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In Memoriam

Class of 1953


Ronald Haug Dr. Ronald Duane Haug passed away on Aug. 14, 2012, at a memory care community in Silverdale, Wash. He was 87. At his request, there was no service.

Dr. Haug was born on Nov. 17, 1926, in Cando, N.D., to Christoffer August Haug and Susanna Olson. The family moved to the Pacific Northwest during the Great Depression. Dr. Haug graduated from Seattle’s Lincoln High School in 1943. He played basketball on the varsity team and spent many happy hours playing softball at Lower Woodland Park.

In the fall of 1943, Dr. Haug entered the University of Washington and played varsity basketball his freshman year. After completing one year at the UW, he entered the Coast Guard and served as a radioman on troop transport ships between San Francisco and the Asian war zones from 1944 through 1946. Upon his honorable discharge from the service, he returned to the UW to earn a B.S. in zoology. He entered UW’s School of Dentistry and earned his DDS in 1953. He practiced general dentistry for five years before returning to the UW to earn his certificate in orthodontics in 1960.

During his studies at the School of Dentistry, he met Marcia Churchill. They married on June 14, 1952, at the Florence Henry Memorial Chapel in Seattle and made their first home in Port Angeles, Wash., where Dr. Haug’s interest in steelhead fishing was born. The couple celebrated 60 years of marriage this past June.

In May 1960, the Haugs moved to Pleasanton, Calif., with daughters Sally and Jane and one small turtle. Dr. Haug practiced orthodontics in Hayward, Calif., for 35 years before retiring in 1995. While living in Pleasanton, he belonged to the Alameda County Dental Society, PORG Orthodontic Study Club and PSCO Dental Society. He was an avid steelhead and shad fisherman, belonged to a fly-tying club and played golf and tennis at Castlewood County Club in Pleasanton.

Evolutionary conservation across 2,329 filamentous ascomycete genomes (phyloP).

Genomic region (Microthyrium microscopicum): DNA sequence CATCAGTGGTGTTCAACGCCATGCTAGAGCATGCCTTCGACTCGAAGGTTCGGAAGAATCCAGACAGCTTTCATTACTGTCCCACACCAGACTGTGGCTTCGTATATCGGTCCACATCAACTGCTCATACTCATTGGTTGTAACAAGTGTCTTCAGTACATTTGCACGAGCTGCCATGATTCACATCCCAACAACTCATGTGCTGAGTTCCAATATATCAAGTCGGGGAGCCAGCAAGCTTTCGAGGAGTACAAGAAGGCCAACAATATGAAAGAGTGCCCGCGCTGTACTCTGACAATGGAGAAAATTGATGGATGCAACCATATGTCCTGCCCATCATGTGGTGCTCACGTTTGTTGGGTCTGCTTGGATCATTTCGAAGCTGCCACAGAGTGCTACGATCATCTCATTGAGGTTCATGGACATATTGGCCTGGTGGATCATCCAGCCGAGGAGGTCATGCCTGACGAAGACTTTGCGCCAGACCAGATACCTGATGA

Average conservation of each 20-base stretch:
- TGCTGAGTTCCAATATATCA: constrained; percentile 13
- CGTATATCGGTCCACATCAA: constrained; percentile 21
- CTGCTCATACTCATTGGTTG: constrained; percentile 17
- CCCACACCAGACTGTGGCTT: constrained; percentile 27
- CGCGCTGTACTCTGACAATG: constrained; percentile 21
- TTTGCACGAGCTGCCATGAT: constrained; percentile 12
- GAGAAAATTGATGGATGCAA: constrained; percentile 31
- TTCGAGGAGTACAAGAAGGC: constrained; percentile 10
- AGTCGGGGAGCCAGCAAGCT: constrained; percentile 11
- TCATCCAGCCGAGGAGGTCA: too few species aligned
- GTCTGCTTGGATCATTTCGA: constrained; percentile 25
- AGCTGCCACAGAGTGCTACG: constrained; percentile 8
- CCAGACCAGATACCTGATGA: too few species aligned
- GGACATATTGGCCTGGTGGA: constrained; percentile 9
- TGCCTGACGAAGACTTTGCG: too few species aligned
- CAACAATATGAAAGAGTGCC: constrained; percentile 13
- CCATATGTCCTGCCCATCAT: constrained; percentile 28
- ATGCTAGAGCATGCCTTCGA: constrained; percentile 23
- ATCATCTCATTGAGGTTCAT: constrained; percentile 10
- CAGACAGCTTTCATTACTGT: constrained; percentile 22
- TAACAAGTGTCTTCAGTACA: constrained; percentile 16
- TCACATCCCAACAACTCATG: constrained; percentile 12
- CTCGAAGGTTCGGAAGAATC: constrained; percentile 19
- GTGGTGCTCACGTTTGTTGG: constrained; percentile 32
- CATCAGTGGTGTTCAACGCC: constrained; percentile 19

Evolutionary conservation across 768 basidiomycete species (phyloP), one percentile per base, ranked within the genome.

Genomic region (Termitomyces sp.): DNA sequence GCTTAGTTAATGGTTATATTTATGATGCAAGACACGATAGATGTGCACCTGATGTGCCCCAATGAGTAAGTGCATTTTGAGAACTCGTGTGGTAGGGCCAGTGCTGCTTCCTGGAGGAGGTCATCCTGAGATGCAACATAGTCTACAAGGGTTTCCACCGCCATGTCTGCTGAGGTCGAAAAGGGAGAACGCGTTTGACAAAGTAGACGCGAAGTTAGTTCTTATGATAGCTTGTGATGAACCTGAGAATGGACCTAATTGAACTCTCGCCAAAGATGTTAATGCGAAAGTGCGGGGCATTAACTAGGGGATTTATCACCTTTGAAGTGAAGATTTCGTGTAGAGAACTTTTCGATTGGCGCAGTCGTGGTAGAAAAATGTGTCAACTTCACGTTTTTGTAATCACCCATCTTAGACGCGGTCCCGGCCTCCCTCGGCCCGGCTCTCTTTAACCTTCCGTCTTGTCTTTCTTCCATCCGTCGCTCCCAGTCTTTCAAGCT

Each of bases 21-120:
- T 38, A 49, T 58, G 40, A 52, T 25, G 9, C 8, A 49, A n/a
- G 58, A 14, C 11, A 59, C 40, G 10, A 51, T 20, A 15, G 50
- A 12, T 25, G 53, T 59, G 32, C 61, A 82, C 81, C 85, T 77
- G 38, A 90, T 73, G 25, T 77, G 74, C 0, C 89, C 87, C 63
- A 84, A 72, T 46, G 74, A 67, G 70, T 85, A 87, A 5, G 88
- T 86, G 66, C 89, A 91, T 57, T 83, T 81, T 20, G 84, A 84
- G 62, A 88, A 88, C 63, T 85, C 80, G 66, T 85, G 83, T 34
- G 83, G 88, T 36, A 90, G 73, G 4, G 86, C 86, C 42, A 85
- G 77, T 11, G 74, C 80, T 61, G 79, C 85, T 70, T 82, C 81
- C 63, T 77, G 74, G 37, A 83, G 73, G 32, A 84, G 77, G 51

After his retirement, Dr. Haug and his wife moved to the family home in Indianola, Wash., where he perfected his landscaping techniques and enjoyed many memorable summertime moments with the family.

Dr. Haug is survived by his wife, Marcia; daughters Sally (Gary) Haug Walker of Livermore, Calif., and Jane (Mark) Haug Brown of Tucson, Ariz.; sisters-in-law Elloise Halverson Haug of Seattle and Ruth E. Churchill of Tiburon, Calif.; nephews Steve (Joy) Jarvis of Bothell, Wash., and Jeff Jarvis and Chase (Kate) Jarvis, all of Seattle; grandchildren Adrianne (Joey) Haynes D’Amico, Veronica (Jerico) Haynes Castillo, Callan Walker, Zoe Walker and Aaron Brown; and great-grandchildren Caitlynn Castillo and Ruby D’Amico. He was preceded in death by his parents, brothers John and Ray and sister Carol Jarvis.


 Dr. James R. Iverson, 84, passed away peacefully at his home on Sept. 24, 2010, with his wife, Marilyn, at his side.

Dr. Iverson lived a very full life, beginning with many childhood adventures in his hometown. He was born in Anacortes, Wash., on June 30, 1926 to James Nels and Thyra (Kilander) Iverson.  He graduated from Anacortes High School in 1944, enlisted in the Army and was discharged in 1946. He graduated from the UW School of Dentistry in 1953.

After dental school, Dr. Iverson spent four years in postgraduate training in oral and maxillofacial surgery in Washington, D.C .and Philadelphia, receiving extensive specialized training in anesthesia at the University of Pennsylvania School of Medicine. He immediately began practice in 1957 in the Medical Dental Building in downtown Seattle.  He was a member of the American Academy of Oral Pathology and the American College of Dentists, and was a Diplomate of the American Board of Oral Surgery.  He retired in 1988 after 31 years as a respected and revered oral and maxillofacial surgeon.

Dr. Iverson had many interests, and particularly loved the outdoors. He was an avid snow skier, golfer and hunter, and for more than 40 years, he fulfilled his passion for motorcycles, crossing the United States from Seattle to Kitty Hawk, N.C., and from Vancouver, Canada, to Mexico.  Many of his trips were with the “Molar Roller,” a group of dentists who shared his love of motorcycles.  In later years, his interests turned to boating, and he spent many years cruising the San Juan Islands and the Canadian Gulf Islands.